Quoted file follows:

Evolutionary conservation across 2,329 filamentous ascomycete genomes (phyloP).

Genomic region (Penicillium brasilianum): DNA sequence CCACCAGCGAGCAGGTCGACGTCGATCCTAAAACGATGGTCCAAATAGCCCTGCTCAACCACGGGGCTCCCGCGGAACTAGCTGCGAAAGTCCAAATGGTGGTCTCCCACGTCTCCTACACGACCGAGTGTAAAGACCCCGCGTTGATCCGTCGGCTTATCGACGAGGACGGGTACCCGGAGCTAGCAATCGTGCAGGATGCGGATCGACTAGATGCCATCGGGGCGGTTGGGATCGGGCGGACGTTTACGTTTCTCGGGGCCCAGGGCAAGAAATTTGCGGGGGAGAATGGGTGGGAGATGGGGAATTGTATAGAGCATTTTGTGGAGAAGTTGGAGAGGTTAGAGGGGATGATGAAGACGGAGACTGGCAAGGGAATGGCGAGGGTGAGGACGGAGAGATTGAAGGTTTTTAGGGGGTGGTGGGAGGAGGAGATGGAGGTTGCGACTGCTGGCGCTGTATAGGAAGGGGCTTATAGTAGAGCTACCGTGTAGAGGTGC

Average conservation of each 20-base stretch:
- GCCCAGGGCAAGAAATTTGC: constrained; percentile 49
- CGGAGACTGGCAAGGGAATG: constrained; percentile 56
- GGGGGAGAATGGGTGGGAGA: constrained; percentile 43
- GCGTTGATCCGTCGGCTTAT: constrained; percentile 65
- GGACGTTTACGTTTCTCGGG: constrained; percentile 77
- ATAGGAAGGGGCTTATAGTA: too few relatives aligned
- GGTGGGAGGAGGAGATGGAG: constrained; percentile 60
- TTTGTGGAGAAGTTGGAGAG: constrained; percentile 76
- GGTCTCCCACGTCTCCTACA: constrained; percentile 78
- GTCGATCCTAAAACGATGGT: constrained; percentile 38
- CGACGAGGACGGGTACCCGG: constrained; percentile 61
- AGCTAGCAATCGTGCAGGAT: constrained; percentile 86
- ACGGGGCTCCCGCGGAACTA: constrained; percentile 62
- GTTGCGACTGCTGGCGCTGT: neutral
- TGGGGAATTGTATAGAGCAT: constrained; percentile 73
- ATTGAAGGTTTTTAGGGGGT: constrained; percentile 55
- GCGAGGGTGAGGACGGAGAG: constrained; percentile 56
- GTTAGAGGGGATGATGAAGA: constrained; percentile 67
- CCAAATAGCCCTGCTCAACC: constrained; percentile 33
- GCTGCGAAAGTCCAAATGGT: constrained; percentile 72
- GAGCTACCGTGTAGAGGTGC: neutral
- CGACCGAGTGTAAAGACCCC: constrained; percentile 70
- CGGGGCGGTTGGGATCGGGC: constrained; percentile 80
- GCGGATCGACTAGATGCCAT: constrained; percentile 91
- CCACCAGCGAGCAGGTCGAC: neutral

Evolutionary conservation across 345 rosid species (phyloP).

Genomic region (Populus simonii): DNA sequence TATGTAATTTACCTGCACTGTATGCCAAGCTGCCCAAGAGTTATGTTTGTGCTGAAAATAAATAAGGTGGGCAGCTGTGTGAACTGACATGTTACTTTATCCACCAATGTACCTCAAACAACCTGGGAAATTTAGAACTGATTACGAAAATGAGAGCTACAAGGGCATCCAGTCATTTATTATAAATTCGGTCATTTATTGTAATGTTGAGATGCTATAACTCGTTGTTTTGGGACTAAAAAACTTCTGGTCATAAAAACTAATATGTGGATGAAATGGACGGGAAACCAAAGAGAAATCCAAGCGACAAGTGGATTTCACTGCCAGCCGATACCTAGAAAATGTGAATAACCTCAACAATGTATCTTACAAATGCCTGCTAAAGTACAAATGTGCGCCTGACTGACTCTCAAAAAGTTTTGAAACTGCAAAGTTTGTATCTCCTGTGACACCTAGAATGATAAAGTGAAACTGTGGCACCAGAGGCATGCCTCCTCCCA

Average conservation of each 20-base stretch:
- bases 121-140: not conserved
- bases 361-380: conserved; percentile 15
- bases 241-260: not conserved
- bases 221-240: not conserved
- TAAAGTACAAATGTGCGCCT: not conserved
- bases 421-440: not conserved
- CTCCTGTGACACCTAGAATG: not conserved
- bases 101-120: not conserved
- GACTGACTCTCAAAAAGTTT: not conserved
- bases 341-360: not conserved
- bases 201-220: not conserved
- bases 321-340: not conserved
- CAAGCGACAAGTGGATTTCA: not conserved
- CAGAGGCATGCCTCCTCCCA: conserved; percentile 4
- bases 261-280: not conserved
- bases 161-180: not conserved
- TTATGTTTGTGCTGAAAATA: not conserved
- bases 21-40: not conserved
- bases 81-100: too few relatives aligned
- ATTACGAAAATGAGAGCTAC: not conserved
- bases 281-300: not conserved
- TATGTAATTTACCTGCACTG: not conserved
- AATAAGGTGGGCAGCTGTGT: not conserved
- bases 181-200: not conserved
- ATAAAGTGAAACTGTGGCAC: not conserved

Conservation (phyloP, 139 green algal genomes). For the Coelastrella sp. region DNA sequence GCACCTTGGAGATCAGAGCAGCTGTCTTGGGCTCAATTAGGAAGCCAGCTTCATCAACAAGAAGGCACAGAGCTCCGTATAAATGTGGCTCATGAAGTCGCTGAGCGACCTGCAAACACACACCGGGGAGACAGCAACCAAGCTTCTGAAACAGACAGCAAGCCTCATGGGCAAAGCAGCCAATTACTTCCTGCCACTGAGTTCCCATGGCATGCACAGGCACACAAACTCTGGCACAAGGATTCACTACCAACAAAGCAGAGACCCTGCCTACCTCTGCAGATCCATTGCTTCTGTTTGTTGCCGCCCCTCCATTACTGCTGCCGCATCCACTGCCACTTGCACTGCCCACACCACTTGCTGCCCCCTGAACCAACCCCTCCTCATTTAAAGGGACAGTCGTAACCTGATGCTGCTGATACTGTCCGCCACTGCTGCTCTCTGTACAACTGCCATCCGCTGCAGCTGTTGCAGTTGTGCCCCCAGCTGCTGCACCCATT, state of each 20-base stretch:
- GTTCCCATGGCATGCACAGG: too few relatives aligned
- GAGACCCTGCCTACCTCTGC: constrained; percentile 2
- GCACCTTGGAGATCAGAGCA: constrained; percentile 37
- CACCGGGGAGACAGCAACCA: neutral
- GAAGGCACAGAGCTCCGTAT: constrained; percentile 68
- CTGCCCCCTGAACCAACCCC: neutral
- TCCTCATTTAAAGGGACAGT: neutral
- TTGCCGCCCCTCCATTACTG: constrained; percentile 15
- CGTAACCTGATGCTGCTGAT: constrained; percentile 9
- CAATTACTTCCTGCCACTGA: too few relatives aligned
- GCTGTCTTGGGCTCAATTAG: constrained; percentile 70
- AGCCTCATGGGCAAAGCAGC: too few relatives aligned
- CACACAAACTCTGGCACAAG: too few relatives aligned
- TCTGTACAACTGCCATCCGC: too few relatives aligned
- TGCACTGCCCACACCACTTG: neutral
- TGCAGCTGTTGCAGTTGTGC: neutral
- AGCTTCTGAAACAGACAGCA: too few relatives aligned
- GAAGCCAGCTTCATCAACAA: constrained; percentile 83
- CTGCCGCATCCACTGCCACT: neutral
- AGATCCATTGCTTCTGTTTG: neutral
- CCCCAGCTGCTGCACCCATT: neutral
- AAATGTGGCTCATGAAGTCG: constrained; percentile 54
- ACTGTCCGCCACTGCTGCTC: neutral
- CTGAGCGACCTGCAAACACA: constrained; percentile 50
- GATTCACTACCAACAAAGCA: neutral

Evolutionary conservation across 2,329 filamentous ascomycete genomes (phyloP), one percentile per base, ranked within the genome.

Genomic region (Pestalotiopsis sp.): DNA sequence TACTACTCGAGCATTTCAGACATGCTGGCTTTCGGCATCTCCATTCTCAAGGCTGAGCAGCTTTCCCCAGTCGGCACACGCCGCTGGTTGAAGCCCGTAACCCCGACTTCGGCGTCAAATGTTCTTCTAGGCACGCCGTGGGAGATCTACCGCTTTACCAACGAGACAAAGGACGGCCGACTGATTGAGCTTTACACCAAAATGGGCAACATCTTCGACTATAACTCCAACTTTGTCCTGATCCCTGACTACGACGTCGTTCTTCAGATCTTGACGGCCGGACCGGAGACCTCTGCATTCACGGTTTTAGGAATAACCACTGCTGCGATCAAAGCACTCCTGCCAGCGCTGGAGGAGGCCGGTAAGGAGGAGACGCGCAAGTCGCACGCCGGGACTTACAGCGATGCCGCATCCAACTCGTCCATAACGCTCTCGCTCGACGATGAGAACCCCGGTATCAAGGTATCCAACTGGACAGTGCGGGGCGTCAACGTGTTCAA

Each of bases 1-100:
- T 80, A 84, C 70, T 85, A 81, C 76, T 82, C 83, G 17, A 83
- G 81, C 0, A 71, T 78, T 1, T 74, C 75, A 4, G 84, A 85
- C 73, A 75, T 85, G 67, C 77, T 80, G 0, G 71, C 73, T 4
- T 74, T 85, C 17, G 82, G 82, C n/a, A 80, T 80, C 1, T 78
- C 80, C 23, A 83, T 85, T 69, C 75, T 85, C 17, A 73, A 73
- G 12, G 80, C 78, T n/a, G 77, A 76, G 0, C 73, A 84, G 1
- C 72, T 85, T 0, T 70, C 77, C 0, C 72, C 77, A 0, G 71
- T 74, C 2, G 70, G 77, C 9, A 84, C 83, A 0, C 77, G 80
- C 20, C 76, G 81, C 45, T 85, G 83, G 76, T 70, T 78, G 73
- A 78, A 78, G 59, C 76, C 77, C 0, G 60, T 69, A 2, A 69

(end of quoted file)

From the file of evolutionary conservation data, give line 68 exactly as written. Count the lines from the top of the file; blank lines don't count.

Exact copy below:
- GCTGTCTTGGGCTCAATTAG: constrained; percentile 70